There are special races, organizational free spirits beyond the WorldTour and its focus. Prestigious, old, traditional dates, with thousands of stories and millions of pedals as background. One of these events is the Villafranca event, perhaps more popularly known as the Classic of Ordizia, which has been held for almost a century in this town in the Goierri region of Gipuzkoa. Faithful to its festive dates in the town, the 95th edition will be held on July 25th. The first year of its existence in the peloton will see the presence of the continental Polartec-Kometa.
José Luis Sanz, visible head of the organization of the Ordiziako Klasica, the A. D. Txapel Gorri, made official this Wednesday the presence of the Madrid team among the fourteen teams that will take part this year, a list that will include two WorldTour teams (Mitchelton-Scott, Movistar), with the professional continentals Caja-Rural-Seguros RGA, Euskadi-Murias, Burgos-BH, Delko-Marseille, Israel Cycling Academy and with the continentals Team Ukyo, Fundación Euskadi, Massi-Kuwait, Interpro Stradilli Cycling, Dare Gaviota and Inteja Dominican Cycling.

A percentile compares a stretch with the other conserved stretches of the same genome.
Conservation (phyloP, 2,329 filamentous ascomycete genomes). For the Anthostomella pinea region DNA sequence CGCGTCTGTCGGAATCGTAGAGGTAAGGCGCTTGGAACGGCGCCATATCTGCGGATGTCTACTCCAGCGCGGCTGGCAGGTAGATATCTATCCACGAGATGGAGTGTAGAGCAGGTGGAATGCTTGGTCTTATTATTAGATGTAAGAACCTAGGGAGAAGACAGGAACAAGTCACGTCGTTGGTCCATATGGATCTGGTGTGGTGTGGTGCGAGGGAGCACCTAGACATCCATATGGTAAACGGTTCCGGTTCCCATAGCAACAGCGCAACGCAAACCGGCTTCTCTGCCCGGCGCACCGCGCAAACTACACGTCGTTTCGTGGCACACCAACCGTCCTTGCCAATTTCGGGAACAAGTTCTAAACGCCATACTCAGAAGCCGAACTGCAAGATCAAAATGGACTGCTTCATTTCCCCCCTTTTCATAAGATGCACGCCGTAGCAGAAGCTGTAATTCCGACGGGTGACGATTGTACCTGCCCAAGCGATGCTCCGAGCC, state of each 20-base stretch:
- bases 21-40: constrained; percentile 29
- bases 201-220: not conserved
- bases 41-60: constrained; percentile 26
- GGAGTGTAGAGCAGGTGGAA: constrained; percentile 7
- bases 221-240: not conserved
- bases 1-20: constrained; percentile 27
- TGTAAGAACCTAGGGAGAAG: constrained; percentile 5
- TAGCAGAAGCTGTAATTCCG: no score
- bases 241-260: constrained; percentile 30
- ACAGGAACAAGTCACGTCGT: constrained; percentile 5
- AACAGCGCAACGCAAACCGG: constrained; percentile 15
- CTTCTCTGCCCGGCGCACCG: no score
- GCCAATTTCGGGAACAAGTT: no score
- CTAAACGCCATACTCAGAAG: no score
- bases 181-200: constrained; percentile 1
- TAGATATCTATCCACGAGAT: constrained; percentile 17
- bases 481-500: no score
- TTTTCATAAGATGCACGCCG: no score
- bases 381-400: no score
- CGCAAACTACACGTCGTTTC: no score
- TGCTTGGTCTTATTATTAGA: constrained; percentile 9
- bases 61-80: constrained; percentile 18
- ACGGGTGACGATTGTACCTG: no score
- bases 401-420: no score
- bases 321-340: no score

The Villafranca-Ordiziako Klasica race, such is its official name, is not just any race. Created in 1922, it is the oldest day competition on the Spanish calendar. Only the Spanish Championships, which date back to the end of the 19th century, and the Volta a Catalunya, organised for the first time in 1911, are even more veteran than a race, the Basque one, which has been organised without interruption since 1938. Although its course has remained more or less stable for the last ten years, around 165 kilometres, in past decades it has been disputed over 215 kilometres. In 1963 the longest edition took place, with 225 kilometers.
Ricardo Montero, with five entorchados (1927, 1930, 1931, 1932, 1935) is the cyclist with the most titles from a list of winners, followed by four, the Australian Neil Stephens (1991, 1993, 1994, 1995); and, with three, Txomin Perurena (1971, 1972, 1976), Marino Lejarreta (1981, 1988, 1989), and Gorka Izagirre (2010, 2012, 2014). In 2016 the current leader of the Giro d’Italia, the Australian Simon Yates, won the race.
(automatic translation, sorry for mistakes)